Additionally, crude prices are likely to trade sideways with potential for some correction higher, supported by a rebound in the global equity markets. “However, should the US dollar strengthen further we expect some pressure in the oil market that looks fairly vulnerable at the moment,” Sokou concludes.

Away from pricing projections, the Reuters news agency reports that Libya has awarded crude oil supply contracts in 2012 to Glencore, Gunvor, Trafigura and Vitol. Of these Vitol helped in selling rebel-held crude during the civil war as the Oilholic noted in June.

On to corporate matters and Fitch Ratings has upgraded three Indonesian oil & gas utilities PT Pertamina (Persero) (Pertamina), PT Perusahaan Listrik Negara (Persero) (PLN) and PT Perusahaan Gas Negara Tbk (PGN) to 'BBB-' following the upgrade to Indonesia's Long-Term Foreign- and-Local-Currency Issuer Default Ratings (IDRs) to 'BBB-' from 'BB+'. The outlooks on all three entities are Stable, agency said in a note on December 15th.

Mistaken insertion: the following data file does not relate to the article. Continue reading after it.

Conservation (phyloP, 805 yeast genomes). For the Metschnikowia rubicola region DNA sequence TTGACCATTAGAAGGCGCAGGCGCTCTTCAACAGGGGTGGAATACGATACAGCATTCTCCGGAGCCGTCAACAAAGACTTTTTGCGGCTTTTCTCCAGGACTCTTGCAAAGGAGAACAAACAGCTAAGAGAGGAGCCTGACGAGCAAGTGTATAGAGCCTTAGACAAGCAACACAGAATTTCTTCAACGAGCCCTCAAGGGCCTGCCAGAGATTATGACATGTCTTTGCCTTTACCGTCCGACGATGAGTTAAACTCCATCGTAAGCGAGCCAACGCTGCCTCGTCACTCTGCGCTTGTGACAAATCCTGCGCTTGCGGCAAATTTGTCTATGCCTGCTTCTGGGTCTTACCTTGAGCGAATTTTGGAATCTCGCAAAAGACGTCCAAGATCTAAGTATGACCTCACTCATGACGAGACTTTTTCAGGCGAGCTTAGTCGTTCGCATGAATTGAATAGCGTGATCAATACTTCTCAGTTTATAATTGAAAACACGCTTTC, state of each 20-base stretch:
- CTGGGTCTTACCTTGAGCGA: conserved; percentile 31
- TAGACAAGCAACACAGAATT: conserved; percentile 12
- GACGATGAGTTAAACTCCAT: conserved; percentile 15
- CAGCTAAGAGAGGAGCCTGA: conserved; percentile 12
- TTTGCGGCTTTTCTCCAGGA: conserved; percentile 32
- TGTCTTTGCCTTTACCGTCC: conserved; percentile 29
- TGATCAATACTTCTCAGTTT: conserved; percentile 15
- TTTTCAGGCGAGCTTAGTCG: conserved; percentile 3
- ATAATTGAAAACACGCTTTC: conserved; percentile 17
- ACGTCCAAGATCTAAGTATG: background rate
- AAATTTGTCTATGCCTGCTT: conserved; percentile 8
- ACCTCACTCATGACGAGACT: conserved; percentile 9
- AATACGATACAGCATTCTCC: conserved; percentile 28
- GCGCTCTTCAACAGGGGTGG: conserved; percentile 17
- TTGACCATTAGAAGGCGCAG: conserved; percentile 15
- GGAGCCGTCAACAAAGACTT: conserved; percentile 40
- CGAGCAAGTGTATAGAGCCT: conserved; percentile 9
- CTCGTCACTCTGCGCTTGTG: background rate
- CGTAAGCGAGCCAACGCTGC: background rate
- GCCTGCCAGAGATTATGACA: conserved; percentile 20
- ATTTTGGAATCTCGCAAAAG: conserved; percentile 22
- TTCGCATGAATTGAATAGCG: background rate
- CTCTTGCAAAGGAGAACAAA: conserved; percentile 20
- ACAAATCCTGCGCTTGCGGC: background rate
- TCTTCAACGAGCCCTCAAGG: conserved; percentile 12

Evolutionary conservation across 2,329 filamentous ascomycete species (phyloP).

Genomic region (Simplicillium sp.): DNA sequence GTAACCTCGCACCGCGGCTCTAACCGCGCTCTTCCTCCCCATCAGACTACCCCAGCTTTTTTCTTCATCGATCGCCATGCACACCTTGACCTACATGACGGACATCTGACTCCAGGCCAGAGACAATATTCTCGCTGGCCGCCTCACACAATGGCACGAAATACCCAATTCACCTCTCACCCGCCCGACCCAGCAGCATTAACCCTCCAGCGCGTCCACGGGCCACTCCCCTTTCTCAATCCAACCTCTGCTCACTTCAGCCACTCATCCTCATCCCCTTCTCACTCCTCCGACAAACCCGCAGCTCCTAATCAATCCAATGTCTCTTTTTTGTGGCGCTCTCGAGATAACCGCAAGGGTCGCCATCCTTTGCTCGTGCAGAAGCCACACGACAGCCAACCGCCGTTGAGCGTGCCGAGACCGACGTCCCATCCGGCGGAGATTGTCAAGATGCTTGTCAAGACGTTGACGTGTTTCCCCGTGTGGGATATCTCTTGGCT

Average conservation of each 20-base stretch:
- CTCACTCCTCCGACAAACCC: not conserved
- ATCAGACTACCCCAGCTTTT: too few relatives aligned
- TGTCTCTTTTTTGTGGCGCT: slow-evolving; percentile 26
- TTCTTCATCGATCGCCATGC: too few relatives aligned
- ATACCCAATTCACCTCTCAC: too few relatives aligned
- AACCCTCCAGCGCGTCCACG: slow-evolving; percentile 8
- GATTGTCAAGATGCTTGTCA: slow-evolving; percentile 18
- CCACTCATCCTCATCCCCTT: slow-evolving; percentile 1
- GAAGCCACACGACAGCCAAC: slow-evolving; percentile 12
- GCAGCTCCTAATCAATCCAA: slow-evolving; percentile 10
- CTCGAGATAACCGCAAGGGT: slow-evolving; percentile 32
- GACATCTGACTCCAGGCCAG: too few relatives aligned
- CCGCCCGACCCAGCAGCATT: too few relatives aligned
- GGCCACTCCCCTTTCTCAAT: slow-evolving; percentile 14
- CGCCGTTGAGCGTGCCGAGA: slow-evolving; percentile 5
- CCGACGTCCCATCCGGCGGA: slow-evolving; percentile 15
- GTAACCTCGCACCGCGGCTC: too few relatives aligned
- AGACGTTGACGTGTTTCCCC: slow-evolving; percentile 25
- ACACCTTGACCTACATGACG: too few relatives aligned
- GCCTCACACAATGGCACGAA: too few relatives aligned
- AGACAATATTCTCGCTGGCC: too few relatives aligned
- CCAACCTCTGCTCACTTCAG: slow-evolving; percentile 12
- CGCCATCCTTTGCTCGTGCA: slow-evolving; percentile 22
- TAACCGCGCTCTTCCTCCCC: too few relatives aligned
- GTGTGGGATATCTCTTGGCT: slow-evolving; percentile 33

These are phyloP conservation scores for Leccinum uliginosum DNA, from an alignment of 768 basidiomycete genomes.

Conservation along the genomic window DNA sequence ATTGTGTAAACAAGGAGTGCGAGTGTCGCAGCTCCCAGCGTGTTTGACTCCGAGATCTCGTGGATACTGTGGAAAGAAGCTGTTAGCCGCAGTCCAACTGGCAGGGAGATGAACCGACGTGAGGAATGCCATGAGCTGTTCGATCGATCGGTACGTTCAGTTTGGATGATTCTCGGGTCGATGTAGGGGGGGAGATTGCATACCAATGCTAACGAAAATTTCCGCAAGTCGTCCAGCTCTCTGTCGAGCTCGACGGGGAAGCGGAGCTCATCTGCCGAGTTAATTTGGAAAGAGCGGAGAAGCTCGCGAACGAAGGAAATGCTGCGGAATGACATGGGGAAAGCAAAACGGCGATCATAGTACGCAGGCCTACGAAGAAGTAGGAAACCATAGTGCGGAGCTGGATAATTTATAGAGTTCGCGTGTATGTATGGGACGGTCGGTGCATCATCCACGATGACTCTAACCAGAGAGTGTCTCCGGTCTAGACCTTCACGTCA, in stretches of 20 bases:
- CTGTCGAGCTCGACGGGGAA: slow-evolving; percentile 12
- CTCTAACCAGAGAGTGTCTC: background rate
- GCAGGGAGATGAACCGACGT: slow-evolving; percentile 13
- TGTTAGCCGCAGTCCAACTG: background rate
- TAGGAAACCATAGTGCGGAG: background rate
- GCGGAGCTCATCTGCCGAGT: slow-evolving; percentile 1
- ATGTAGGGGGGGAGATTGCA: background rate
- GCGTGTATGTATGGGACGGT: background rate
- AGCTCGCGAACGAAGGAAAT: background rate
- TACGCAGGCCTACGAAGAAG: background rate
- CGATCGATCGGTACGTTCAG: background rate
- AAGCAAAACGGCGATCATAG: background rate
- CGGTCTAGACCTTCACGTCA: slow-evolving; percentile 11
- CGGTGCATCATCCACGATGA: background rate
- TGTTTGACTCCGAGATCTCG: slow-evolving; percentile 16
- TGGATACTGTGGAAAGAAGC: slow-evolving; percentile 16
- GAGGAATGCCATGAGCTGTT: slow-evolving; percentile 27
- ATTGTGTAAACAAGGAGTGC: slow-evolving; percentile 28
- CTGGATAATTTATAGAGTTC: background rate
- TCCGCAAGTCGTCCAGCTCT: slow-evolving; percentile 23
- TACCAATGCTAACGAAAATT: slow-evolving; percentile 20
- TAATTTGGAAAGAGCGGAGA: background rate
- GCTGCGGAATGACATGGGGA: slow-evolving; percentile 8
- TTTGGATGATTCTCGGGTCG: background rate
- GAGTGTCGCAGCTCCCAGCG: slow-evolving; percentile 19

Meanwhile, a Petrobras communiqué suggests that this December, the combined daily output of the Brazilian major and its partners exceeded 200,000 barrels of oil equivalent per day (boe/day) in the promising Santos Basin. The company said that on December 6, two days after operations began at well RJS-686, which is connected to platform FPSO Cidade de Angra dos Reis (the Lula Pilot Project), the total output operated by Petrobras at the Santos Basin reached 205,700 boe/day.

This includes 144,100 barrels of oil and condensate, in addition to 9.8 million cubic meters of natural gas (equivalent to an output of 61,600 boe), of which 8.5 million cubic meters were delivered to the Monteiro Lobato Gas Treatment Unit (UTGCA), in Caraguatatuba, and 1.3 million cubic meters to the Presidente Bernardes Refinery (RPBC) Natural Gas Unit, in Cubatão, both in the state of São Paulo.

Finally, ratings agency Moody's notes a potential sizable lawsuit against Chevron Corporation in Brazil could have a negative impact on the company, but it is too early to judge the full extent of any future liability arising from the lawsuit.

Recent news reports indicate that a federal prosecutor in the state of Rio de Janeiro is seeking BRL20 billion (US$10.78 billion) in damages from Chevron and Transocean Ltd. for the offshore oil leak last month. The Oilholic thinks Transocean’s position is more troublesome given it’s a party to the legal fallout from the Macondo incident.